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Vasu Ramanujam

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Straight Drive
by Vasu Ramanujam   
Rated "G" by the Author.
Last edited: Wednesday, March 07, 2012
Posted: Wednesday, March 07, 2012

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Can we humans learn a lesson or two about traffic sense from the other inhabitants of Planet Earth?

The sun has moved on to cast his light and give his warmth to other places and peoples on the planet. The faint light of twilight is further dimmed by the thick fumes hanging ominously low over the city. The birds are chirping away continuously as if to say “good night” to each and every other bird around.

The screeching of brakes and the complaining tone of the horns indicate people are angrily making their way home. From a distance the road looks like two railway trains crossing each other endlessly, with one showing glaring headlights all the time, and the other showing taillights and brake lights intermittently. A thought crosses my mind as to why people cannot all live in one place and work in one other place, so everyone is going in one direction and there is no need to have traffic intersections, traffic signals, and the like. Also, the entire width of the roads can be used for traffic moving in one direction, making it a much smoother flow.

As this thought crosses my mind, I see the vampire bats. These bats set off at dusk from the Pune University Botanical Garden area to somewhere along the Mula river (How I wish I could fly with them and find out where they go!) for the night. The first ones are probably the navigators, who over time have keenly honed their sense of direction and location. They seem to know when to start and where to go. They are followed by the whole colony of bats. For what seems like eternity, the dull twilight sky is darkened by this dark “cloud” of bats heading along the river to that some place where they will probably feed on insects all night. At dawn, they all return along the same path to where they hang upside down all day – the Pune University Botanical Garden. In spite of the large numbers, they never seem to collide into each other, nor do they display any anger at each other. They all move at the same pace, and seem to respect the space of each other. In terms of traffic sense, they seem to be more evolved than my human friends.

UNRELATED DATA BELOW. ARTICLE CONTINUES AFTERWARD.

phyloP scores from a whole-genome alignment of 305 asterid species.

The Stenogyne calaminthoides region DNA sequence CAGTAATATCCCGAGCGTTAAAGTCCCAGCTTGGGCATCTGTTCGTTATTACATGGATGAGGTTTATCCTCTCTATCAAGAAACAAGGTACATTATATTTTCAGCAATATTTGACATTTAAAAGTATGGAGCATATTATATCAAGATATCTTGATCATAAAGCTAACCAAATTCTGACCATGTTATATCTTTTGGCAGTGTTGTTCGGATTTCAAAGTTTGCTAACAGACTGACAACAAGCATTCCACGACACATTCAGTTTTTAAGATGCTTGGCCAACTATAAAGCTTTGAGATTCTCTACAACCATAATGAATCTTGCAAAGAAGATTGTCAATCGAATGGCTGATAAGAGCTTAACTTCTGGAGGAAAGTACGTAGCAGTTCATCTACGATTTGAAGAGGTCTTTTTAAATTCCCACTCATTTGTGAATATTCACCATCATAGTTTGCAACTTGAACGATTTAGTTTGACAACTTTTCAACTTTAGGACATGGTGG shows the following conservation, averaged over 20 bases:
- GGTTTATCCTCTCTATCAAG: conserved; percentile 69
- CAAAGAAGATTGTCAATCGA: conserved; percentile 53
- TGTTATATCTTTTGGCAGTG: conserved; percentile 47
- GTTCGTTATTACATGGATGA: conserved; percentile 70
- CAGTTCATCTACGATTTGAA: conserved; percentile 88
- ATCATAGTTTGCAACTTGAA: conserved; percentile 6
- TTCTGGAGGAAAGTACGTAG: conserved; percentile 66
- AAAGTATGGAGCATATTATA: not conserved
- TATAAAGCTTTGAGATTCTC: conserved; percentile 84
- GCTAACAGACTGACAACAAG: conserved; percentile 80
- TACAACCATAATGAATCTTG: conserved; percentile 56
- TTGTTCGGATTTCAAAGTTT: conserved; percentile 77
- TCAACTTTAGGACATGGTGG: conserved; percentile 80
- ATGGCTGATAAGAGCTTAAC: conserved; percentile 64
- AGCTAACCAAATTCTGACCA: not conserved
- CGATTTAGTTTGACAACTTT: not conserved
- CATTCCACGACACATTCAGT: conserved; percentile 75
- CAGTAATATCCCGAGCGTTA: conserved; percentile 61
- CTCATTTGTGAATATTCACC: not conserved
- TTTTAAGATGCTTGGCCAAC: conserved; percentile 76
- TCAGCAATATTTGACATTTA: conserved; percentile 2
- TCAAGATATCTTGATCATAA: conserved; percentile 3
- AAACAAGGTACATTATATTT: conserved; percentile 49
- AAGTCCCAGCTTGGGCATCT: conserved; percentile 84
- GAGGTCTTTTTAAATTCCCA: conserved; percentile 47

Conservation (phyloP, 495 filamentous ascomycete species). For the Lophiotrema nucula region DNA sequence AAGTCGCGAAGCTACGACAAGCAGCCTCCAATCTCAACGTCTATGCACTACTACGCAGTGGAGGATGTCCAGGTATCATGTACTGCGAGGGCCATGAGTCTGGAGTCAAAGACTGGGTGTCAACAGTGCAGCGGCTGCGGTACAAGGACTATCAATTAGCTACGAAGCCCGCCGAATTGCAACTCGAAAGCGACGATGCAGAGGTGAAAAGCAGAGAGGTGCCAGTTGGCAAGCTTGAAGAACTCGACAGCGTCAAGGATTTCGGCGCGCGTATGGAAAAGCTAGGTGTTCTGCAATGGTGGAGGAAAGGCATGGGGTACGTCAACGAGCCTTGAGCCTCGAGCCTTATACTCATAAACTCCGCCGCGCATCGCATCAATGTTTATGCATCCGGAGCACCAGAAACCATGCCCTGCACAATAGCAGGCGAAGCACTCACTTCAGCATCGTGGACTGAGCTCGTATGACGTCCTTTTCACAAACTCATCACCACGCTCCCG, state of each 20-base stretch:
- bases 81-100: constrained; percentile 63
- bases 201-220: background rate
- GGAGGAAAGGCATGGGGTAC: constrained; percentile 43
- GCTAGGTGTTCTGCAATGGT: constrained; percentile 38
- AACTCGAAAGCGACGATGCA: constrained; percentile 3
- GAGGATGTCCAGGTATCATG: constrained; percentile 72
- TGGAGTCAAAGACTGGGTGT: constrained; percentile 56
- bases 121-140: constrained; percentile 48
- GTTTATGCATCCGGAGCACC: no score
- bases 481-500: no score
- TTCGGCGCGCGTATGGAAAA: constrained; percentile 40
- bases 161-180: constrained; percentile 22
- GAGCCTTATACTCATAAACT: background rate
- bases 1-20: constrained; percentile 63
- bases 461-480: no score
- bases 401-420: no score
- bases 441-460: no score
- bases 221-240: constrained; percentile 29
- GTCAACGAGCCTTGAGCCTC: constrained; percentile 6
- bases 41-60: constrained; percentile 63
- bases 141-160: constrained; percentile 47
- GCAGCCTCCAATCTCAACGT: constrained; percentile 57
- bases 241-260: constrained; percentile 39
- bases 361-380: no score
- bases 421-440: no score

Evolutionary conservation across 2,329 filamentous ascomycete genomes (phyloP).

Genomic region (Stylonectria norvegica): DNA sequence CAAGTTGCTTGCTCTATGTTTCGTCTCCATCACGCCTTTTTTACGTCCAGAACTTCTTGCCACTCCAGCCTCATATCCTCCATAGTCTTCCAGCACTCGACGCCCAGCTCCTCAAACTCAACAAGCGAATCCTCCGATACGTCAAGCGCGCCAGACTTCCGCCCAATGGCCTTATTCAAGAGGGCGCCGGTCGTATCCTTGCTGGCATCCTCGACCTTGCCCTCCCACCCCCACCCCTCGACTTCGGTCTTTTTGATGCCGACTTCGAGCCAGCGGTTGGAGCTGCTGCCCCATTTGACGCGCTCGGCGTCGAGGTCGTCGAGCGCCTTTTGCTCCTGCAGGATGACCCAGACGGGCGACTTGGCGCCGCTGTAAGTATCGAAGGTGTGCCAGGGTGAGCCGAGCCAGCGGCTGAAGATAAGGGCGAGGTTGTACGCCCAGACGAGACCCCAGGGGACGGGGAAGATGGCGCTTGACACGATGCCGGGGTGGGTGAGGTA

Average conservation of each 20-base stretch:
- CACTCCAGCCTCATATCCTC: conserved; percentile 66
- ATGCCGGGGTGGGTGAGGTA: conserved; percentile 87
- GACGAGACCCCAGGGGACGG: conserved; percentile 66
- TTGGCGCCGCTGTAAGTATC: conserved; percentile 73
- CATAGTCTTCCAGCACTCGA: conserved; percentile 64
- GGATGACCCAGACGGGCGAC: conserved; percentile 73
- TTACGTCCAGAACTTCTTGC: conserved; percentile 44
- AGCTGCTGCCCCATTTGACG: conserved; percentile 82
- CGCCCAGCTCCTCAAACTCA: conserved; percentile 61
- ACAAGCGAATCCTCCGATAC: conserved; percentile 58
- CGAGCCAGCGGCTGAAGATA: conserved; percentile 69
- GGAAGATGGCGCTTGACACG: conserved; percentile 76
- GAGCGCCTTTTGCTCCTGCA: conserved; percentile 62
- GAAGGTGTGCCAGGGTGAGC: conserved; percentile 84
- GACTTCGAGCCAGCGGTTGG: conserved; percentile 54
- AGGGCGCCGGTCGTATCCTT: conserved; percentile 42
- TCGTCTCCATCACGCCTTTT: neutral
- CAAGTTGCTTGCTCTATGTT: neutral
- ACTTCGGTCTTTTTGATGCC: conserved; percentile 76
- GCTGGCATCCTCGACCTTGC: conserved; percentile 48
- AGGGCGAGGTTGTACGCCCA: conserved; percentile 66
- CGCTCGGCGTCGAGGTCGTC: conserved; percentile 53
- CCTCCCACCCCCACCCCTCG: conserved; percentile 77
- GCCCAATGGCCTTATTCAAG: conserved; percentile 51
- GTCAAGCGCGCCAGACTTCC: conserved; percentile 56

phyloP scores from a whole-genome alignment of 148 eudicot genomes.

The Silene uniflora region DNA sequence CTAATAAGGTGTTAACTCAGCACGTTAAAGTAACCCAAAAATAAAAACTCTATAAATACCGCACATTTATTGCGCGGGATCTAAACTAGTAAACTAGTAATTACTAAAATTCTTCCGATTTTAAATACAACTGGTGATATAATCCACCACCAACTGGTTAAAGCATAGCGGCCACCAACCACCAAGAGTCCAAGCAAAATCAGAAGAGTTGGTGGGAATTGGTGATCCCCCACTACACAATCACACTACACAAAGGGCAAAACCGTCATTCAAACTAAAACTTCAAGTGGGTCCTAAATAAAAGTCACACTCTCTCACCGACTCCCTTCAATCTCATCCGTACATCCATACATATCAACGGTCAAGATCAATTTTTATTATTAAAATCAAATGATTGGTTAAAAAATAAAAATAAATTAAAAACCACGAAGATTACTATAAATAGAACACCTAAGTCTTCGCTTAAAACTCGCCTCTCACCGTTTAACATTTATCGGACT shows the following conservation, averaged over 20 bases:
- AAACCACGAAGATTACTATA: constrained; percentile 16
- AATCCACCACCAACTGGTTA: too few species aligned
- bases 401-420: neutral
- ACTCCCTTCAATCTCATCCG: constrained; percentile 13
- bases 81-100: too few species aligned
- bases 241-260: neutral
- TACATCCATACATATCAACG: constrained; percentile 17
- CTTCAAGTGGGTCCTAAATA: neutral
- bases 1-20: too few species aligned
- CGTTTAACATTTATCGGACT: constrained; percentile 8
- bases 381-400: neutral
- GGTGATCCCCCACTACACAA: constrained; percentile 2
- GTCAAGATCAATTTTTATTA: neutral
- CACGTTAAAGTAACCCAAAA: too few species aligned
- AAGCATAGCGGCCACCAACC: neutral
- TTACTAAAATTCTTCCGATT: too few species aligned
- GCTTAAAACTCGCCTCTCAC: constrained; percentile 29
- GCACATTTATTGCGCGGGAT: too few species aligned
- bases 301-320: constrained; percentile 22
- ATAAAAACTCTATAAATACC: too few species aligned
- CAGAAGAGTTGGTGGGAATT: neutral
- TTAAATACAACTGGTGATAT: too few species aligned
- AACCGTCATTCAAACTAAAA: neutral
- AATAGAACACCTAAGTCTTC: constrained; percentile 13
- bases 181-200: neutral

Cut to the roads and the chaos. The same road is used by stray dogs, cattle, pedestrians, two-wheelers, three-wheelers, four-wheelers, and the much larger buses and trucks. Occasionally they touch each other or bump into each other, causing pain and anger to the human beings directly affected, and causing delays to everyone else. The FM Radio Channels are happy with this situation since it gives them a captive audience that is forced to listen to dull and boring RJs (with the odd exception, of course!). We end up spending far too much time on the roads than is needed, consuming far too much fossil fuel than the Earth can afford, and making far too many enemies.

Time for some batting practice?

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Reviewed by Michael Charles Messineo 3/8/2012
Really loved that first line and the picture you have painted. Thanks for bringing me back memories to the traffic of India.

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